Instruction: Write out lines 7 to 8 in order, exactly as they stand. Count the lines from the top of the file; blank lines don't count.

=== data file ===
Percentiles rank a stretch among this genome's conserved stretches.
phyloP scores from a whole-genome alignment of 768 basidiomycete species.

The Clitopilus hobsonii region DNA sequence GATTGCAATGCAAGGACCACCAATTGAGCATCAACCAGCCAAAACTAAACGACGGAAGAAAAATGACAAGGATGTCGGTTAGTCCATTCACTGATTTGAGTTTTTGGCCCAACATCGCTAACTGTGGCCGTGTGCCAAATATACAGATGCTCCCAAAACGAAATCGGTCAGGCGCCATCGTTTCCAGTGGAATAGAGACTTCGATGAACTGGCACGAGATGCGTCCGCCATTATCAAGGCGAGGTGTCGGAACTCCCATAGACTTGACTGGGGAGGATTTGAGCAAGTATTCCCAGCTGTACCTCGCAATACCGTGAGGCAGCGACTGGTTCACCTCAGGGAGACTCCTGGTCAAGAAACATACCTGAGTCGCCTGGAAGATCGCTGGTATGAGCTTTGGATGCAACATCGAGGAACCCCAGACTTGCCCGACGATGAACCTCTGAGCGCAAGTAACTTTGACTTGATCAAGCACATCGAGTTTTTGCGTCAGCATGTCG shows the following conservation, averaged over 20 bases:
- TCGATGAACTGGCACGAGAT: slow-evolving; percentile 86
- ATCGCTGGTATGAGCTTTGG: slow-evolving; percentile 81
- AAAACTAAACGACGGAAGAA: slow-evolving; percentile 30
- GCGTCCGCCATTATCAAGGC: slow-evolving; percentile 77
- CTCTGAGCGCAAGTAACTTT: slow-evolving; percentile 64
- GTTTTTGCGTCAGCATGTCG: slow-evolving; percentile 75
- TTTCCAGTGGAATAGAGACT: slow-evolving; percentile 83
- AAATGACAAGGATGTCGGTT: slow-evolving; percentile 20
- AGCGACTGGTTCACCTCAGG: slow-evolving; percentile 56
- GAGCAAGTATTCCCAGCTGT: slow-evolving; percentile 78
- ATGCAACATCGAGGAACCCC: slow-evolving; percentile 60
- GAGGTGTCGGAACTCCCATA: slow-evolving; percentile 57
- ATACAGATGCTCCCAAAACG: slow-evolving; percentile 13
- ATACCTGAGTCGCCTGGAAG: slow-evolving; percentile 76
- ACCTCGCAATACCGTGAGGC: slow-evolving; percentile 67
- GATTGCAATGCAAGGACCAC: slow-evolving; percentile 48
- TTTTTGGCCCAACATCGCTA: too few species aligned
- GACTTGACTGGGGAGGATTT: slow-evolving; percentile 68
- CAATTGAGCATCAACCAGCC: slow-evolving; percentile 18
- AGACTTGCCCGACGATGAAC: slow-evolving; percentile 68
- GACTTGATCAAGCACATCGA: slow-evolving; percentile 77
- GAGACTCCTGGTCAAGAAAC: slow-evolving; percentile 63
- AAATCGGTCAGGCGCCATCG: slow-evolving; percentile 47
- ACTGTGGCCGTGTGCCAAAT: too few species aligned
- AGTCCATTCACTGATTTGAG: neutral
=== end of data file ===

- GCGTCCGCCATTATCAAGGC: slow-evolving; percentile 77
- CTCTGAGCGCAAGTAACTTT: slow-evolving; percentile 64